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Past JAPAN ZOOMINAR @ UC San Diego

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Robotics and the Digital Transformation of Japan
In this Japan Zoominar @ UC San Diego, hear from Alberto Moel, long-time Japan observer, tech industry analyst and robotics specialist, on how to assess Japan’s strengths and weaknesses in the looming DX.


Ruth Benedict and the Study of Japan
In this Japan Zoominar, cultural anthropologist, Dr. Amy Borovoy, joins us to discuss Ruth Bene


Japan’s “2040 Energy Mix” Policy Program
This fall the Japanese government begins deliberations for its new “2040 Energy Mix” program. Watch this Japan Zoominar for a discussion on the obstacles & opportunities Japan faces, & what's at stake.


Past Zoominars

Women in Japan: Similar Challenges, Different Solutions

Oct. 20, 2020: A lot has been made of Womenomics, Abe’s program to improve the work situation for women in Japan. And although many challenges remain, statistically it has worked and Japan is now average in several measures of women workforce participation and advancement. But how does Japan’s workplace reality compare, including also with Europe? Clearly, Japan’s business environment continues to be different from the West, with tighter social norms, more rigid hierarchies, and entrenched habits. Although Japanese women face similar workplace challenges as women everywhere, they have to find different ways to change their work settings and remove obstacles of social expectations and subconscious bias. Join Karen Shire, Director of the Center for Gender Research at UDE in Germany, and Saki Tomita, Manager at TEPCO Ventures in Tokyo, to discuss what is changing, how Japan compares, and what working women in Japan do to “lean in” and change their work environments.



Reluctant Warriors: The Role of Japan and Germany in the International Military Order

Oct. 13, 2020: As the international liberal order is breaking down, calls are getting louder for Japan and Germany to revise their roles and military responsibilities. Thanks to their size and economic importance, these two countries are the most important allies for the U.S. in Asia and Europe, respectively. The U.S. is increasingly frustrated with what it sees as a reluctance to share more of the defense burden, even as both countries still operate under those Constitutions and have strong sub-cultures of "anti-militarism. Join Ellis Krauss, co-author of "Reluctant Warriors: Germany, Japan, and Their U.S. Alliance Dilemma," and Ulrike Schaede for a discussion of what is at stake for the future of global security.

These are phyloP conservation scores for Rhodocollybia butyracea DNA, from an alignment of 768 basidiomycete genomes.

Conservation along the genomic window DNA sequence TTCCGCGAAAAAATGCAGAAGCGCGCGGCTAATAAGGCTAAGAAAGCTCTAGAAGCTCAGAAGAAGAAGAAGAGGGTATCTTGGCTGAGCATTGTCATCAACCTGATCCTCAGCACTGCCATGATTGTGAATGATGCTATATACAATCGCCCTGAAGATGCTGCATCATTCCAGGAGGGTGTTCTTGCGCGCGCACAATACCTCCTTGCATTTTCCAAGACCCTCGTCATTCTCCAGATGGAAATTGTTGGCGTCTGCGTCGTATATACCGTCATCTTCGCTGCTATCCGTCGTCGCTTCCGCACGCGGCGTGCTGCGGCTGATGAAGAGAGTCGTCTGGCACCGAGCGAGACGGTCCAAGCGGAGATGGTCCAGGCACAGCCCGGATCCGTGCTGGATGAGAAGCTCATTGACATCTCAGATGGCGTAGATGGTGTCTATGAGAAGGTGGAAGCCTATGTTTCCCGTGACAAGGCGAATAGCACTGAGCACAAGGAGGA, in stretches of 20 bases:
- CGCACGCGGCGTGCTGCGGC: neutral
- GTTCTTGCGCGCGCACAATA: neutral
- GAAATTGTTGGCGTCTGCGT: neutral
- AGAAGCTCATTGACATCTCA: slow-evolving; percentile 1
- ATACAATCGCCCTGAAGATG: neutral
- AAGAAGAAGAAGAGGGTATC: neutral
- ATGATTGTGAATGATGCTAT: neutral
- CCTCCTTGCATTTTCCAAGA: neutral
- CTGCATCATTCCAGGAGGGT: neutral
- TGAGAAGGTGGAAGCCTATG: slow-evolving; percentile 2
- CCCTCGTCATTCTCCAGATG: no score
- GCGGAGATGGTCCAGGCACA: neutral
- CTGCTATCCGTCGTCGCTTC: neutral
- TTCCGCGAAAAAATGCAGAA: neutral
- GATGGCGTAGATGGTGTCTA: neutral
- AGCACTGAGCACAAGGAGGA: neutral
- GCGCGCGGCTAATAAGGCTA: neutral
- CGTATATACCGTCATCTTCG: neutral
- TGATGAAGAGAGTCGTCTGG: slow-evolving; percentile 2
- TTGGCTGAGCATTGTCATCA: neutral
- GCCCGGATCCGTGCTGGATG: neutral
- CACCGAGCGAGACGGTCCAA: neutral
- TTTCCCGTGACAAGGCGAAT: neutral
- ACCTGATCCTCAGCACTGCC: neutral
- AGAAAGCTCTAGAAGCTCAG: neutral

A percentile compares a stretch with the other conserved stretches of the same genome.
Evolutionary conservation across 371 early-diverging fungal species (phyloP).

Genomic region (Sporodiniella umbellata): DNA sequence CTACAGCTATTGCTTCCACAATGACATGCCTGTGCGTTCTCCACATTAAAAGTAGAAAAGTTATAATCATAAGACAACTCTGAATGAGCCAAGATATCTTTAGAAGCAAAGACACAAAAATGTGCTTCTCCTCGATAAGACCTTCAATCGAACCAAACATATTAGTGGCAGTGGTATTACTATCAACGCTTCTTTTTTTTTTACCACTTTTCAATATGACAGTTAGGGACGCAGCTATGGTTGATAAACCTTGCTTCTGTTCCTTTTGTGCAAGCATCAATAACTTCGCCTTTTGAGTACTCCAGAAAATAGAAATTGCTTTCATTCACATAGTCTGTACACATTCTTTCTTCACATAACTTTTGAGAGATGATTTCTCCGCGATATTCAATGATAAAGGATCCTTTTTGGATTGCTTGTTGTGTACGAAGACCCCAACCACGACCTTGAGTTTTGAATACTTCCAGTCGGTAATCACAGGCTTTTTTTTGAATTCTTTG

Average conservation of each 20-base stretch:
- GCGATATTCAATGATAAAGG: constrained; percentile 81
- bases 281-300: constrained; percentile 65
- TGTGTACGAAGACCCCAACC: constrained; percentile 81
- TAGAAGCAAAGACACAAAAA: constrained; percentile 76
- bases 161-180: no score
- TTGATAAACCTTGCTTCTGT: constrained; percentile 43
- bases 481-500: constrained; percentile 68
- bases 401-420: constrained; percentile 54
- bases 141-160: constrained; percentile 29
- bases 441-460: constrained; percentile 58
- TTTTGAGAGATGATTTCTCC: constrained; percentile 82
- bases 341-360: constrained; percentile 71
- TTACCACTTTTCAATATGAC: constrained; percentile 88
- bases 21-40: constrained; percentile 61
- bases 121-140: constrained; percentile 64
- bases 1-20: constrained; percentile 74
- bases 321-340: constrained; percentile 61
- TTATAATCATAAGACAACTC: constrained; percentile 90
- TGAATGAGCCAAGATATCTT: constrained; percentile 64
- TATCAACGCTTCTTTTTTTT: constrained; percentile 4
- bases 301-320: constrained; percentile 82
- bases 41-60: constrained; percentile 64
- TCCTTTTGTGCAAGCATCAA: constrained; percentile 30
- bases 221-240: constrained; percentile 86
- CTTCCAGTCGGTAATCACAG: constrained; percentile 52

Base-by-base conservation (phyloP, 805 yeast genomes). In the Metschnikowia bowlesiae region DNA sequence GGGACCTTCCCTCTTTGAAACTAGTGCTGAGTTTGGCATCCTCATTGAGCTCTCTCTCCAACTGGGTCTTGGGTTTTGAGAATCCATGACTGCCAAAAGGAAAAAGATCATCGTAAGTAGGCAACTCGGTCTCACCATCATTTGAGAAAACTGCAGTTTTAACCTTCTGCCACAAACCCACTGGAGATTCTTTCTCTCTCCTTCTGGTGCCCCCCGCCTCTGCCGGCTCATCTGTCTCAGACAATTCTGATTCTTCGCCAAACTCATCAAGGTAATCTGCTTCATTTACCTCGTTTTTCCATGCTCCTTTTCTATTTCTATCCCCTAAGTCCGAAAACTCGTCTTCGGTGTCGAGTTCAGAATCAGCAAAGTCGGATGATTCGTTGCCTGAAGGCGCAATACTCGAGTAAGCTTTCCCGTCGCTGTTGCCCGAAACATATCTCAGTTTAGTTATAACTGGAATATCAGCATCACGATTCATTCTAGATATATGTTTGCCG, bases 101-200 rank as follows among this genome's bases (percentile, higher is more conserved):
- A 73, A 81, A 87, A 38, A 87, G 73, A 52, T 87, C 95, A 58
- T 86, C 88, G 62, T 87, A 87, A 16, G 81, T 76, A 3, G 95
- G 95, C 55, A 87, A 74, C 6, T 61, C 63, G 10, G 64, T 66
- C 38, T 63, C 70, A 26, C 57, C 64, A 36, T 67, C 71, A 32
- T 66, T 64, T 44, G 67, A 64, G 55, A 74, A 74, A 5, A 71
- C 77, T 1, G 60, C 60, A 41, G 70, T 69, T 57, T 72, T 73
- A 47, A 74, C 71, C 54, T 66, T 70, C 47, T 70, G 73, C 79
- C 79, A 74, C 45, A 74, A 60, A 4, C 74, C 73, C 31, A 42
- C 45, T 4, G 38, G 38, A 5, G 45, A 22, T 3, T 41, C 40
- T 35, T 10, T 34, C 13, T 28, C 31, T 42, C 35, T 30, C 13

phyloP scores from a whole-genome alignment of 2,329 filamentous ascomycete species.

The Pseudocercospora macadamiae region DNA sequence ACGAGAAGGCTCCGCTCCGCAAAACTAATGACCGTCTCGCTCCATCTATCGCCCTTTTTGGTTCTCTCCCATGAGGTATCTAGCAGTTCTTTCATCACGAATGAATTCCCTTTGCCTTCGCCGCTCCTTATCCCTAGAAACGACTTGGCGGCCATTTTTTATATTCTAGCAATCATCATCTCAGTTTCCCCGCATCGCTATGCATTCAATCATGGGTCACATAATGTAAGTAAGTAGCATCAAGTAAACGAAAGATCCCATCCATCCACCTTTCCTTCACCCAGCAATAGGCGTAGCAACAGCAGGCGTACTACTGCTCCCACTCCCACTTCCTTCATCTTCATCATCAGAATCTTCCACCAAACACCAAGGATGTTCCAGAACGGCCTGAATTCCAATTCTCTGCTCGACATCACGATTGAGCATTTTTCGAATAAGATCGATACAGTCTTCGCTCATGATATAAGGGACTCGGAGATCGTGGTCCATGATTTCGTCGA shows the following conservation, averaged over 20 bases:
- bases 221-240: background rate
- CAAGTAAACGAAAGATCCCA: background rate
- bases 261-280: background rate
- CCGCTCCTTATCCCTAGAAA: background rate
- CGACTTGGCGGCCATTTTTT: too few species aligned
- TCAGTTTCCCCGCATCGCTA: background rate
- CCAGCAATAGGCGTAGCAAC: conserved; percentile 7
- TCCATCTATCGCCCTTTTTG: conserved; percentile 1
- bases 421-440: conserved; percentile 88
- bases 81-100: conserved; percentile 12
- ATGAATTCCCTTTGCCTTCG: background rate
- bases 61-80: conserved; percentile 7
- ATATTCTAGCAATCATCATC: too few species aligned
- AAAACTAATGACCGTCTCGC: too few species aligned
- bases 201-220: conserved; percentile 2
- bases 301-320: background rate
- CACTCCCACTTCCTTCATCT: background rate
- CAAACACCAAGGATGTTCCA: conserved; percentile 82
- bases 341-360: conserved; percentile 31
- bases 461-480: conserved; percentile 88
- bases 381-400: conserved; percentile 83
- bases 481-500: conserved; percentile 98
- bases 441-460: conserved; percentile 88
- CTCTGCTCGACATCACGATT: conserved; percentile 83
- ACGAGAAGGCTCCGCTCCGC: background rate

Japan, China, Korea – Shifting Strategic Relations in Turbulent Times

Oct. 6, 2020: The muscle-flexing of China, the rising ambivalence of the U.S. toward its Asian alliances, and ongoing concerns on the Korean Peninsula – where does all this leave Japan in the Asian geopolitical situation? How should one view the evolution of Asia's security architecture and new strategic narratives that incorporate the broader Indo-Pacific region? Join Andrew Yeo, author of “Asia’s Regional Architecture”, for an in-depth discussion.



Japan’s Business Reforms after Abenomics

Sept. 29, 2020: Prime Minister Abe was a great supporter of business reforms – be that by empowering reformers, rewriting rules and laws, or taking more control over bureaucratic appointments. Over the past decade, markets have become more attractive, companies more proactive, and innovation more salient. But will this stay after Abenomics? Join Kazuhiko Toyama, one of the leaders of Japan’s business reinvention processes who was deeply involved in guiding the turnarounds at JAL, Kanebo and many other companies, for a conversation of what’s at stake for the trajectory of Japan’s business organization.



How Japanese Companies Compete Globally

Sept. 22, 2020: The globalization of commerce, the breakout of supply chains across multiple countries, and the need of open innovation have required Japanese companies to change their business mindset. The previous, largely ethnocentric approach of exporting “Made in Japan” goods no longer works, and needs to be carefully blended with more global – aka Western – management approaches of multi-country growth and profitability strategies. How are Japan’s largest companies positioned to compete in this new global setting, and what are the changes needed in general business mindset towards truly global approaches? Listen to long-term Japan business insider David “Chet” Chetwynd and Ulrike Schaede, as they discuss the global visions for Japan’s large businesses.


Japanese Literature After Murakami, In the Midst of COVID-19, and Before What’s Coming Next

Sept. 15, 2020: Japanese literature since Murakami has earned an international reputation for its quirkiness, but what is not read in the English-speaking world can be very different. How have recent catastrophes, both natural and man-made, changed what the Japanese themselves now seek from their writers? Join John Treat, author of “The Rise and Fall of Japanese Literature”, among many others, and Ulrike Schaede for a discussion and overview of contemporary Japanese literature.


Japan’s Geoeconomic Strategy in the Asia-Pacific